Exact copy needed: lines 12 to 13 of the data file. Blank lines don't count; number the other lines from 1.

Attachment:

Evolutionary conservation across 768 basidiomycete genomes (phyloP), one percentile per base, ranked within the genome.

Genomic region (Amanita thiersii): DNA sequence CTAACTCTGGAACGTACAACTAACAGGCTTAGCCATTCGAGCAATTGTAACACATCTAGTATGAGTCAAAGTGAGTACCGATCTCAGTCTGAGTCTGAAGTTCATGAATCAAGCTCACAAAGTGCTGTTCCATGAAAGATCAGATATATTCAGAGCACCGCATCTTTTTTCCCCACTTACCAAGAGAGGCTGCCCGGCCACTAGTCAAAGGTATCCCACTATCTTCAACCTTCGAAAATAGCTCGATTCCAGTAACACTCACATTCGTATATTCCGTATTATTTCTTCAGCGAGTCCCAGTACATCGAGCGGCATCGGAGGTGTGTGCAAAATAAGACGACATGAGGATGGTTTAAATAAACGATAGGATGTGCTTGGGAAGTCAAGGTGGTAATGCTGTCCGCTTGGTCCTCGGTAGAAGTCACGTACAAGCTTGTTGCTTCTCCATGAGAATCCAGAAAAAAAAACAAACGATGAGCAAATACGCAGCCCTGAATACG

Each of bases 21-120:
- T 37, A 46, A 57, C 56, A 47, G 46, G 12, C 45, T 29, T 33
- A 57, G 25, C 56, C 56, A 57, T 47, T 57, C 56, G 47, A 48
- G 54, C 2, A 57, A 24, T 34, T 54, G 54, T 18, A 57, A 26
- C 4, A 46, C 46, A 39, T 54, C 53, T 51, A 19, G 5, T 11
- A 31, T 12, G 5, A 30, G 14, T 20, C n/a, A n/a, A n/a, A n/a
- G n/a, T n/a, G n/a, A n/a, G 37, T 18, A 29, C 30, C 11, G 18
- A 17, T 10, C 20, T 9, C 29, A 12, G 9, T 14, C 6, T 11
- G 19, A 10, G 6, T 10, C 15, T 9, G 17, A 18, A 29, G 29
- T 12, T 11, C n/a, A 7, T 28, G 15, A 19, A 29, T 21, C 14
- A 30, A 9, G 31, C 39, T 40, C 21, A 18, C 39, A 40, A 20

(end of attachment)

- T 12, T 11, C n/a, A 7, T 28, G 15, A 19, A 29, T 21, C 14
- A 30, A 9, G 31, C 39, T 40, C 21, A 18, C 39, A 40, A 20